I opened my email today and noticed I hit a major milestone: 21,000 unread emails.

I've seen the number creep up over the years. A once-manageable task of deleting messages slowly started to get away from me as I lived my life in a digital age.

The majority of my unread emails are from companies I have interacted with over the years, from social media notifications, companies I've purchased products from, daily newsletters, bills and the like.

Thankfully, Gmail, where I started my primary email account over 15 years ago, helps me out by sorting my emails into three major categories of Primary, Promotions and Social but it certainly hasn't helped me read or delete them any sooner.

As a matter of fact, the 21,000 emails are just my primary emails alone that are unread. Combined with the other folders, I have close to 30,000 unread emails.

I am an email hoarder.

Get our free mobile app

I remember the days where I had my email under control. As new emails came in, I would read them and delete the ones I didn't need. I was on top of it. Things were clean and neat.

As the number of emails began to increase, I would file them away under tabs I created, but soon I had so many different subjects and tabs, it was hard to keep up. As my digital footprint increased, the emails poured in and soon, hundreds turned into thousands. I began to stress and rather than take the time to manage the overflow of messages, I just let them sit there.

Truth be told, the excessive numbers of unread emails just sitting in my inbox once made me feel like a failure. I felt like I was one of those people on the show Hoarders. Piles and piles of stuff just everywhere, embarrassed to admit I had a problem.

I was emotionally attached to some emails, not wanting to delete them for fear it was something important or that I would need at a later time. Surely, higher functioning members of society had clear, empty inboxes before they went to bed at night, while I sat with a pile of unread messages like the unfolded laundry on the chair in my bedroom.

At one point, rather than deal with the growing wasteland of messages, I contemplated just starting a whole new email account, but I knew the original would haunt me in my dreams.

I read up on things I can do to limit the incoming emails, such as unsubscribing to newsletters I no longer read and using tools to delete groups of emails at once to help empty the inbox faster. My goal for the rest of 2023 is to get the inbox entirely empty and start 2024 free of the digital clutter. How about you?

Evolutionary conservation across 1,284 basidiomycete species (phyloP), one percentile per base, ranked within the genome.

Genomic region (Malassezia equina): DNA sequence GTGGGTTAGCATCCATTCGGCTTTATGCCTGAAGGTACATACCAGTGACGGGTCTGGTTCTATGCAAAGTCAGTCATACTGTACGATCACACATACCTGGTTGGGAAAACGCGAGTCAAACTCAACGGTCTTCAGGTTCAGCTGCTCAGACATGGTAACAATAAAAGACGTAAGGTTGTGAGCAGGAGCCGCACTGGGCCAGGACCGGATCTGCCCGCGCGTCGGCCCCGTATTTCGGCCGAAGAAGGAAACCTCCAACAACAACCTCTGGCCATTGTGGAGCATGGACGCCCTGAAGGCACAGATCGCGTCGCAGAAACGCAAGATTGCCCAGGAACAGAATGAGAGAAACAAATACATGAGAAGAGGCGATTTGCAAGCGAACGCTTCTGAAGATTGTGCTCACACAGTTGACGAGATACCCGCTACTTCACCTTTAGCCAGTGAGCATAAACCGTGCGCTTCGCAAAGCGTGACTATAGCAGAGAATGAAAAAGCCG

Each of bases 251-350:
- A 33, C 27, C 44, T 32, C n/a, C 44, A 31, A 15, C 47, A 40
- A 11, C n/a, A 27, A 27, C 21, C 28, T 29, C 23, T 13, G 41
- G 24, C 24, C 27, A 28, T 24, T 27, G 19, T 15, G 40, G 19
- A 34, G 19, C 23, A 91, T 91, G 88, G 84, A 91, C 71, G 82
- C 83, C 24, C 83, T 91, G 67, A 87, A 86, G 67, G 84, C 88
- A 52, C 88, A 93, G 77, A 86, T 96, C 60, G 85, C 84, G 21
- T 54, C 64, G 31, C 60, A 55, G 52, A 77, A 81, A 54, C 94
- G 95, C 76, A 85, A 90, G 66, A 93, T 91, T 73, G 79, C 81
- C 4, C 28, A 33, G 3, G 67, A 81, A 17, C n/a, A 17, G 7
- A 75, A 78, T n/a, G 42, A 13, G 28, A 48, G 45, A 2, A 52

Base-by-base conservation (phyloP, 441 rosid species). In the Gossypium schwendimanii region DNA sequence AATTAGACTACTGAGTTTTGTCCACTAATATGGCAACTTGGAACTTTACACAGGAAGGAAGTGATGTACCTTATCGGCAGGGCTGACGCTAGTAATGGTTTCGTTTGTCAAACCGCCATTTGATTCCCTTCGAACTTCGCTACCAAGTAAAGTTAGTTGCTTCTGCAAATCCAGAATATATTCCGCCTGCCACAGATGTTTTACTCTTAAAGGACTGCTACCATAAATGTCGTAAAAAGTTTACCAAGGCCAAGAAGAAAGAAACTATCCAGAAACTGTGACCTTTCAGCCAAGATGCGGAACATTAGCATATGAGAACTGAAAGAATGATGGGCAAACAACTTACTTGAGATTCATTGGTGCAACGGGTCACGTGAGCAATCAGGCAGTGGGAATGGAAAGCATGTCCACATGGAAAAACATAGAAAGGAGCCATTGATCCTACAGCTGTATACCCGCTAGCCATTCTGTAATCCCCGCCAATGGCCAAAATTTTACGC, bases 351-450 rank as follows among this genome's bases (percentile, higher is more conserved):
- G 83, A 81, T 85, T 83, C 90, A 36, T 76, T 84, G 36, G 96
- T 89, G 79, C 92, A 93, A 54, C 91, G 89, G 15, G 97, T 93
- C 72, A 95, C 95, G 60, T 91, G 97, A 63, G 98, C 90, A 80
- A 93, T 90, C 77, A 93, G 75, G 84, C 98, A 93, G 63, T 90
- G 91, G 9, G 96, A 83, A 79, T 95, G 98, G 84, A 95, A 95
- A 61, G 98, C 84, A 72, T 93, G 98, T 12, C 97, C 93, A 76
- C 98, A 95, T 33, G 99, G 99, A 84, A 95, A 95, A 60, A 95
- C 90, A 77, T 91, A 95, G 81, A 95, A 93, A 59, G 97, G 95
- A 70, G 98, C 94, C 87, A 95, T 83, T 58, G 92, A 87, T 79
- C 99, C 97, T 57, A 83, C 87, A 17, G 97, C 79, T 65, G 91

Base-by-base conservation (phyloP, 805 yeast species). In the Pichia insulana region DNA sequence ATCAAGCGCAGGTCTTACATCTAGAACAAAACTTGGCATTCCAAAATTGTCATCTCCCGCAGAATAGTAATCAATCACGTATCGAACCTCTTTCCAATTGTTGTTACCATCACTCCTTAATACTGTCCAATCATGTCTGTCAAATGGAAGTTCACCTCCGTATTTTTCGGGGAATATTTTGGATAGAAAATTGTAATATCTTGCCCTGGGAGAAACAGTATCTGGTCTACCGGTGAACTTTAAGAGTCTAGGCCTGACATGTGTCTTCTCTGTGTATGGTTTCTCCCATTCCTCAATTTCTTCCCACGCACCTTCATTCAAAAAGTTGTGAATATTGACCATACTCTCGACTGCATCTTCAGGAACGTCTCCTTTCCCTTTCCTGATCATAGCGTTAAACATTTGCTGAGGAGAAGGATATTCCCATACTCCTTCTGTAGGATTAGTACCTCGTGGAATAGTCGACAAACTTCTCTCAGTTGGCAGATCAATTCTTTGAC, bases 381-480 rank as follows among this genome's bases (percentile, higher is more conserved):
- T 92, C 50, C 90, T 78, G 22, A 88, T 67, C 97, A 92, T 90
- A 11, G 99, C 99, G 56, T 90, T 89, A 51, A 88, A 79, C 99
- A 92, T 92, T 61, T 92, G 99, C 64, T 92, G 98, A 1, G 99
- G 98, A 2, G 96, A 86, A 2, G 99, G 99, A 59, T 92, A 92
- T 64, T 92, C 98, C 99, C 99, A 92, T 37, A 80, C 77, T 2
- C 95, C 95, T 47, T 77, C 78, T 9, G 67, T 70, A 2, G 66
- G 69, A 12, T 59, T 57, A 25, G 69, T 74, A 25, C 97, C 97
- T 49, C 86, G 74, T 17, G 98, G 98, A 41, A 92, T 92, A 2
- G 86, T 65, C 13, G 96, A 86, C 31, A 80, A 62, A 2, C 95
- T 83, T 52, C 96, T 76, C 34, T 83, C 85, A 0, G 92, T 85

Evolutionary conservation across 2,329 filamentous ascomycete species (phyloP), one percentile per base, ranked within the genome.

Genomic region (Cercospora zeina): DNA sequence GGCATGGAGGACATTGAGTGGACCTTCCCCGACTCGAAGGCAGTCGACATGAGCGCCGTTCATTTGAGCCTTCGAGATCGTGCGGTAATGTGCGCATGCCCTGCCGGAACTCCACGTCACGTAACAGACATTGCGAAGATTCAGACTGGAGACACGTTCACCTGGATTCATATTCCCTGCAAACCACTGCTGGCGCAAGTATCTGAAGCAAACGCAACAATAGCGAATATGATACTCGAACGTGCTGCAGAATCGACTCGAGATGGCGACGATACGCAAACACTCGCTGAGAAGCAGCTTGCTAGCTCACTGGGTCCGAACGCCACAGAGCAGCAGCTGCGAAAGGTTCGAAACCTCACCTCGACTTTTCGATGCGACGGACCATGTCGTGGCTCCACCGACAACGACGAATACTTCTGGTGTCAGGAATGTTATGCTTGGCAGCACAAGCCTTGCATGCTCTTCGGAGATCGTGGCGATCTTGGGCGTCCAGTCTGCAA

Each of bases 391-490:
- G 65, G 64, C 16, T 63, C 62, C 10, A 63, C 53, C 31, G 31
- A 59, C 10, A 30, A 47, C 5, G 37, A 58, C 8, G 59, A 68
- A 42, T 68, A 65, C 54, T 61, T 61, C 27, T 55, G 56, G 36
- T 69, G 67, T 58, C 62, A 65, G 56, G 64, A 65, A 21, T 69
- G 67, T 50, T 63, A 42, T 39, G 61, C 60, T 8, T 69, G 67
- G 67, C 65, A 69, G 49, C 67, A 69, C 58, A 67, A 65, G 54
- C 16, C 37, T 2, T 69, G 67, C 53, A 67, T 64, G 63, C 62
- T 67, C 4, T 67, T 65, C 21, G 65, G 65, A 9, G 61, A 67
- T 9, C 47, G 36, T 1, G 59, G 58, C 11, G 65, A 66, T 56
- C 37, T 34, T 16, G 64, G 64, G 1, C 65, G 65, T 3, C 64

Fun Fact: According to the Small Business Blog, the average person receives about 121 emails per day.

12 Shrewd Email Tactics Hackers Use To Rip You Off

Computer hackers are working full-time nowadays --not only to hold major corporations hostage with ransomware -but they're also hard at work trying to gain access to private computers and personal information of unsuspecting victims. Surrendering access to these schemers could have disastrous consequences, but sometimes it can be difficult to tell what's legitimate and what's not. That's why I'm sharing 12 emails I've personally received that appear to be as bogus as a three-dollar bill.

No doubt, you have received very similar emails in your inbox and wondered if they were legit. A good rule of thumb to follow is when you receive an email from an unverified source - do not, under any circumstance click on anything in the email or download any attachments. That is exactly how hackers can gain instant access to your computer and your information.

25 SouthCoast Cats Living Their Best Life at Their Forever Homes

Any cat owner will tell you that cats own you and not the other way around. But when they are this cute, we're not even mad about it. These furry felines may have started in shelters, but now they have a place to call home. Which kitty is your favorite?

More From WFHN-FM/FUN 107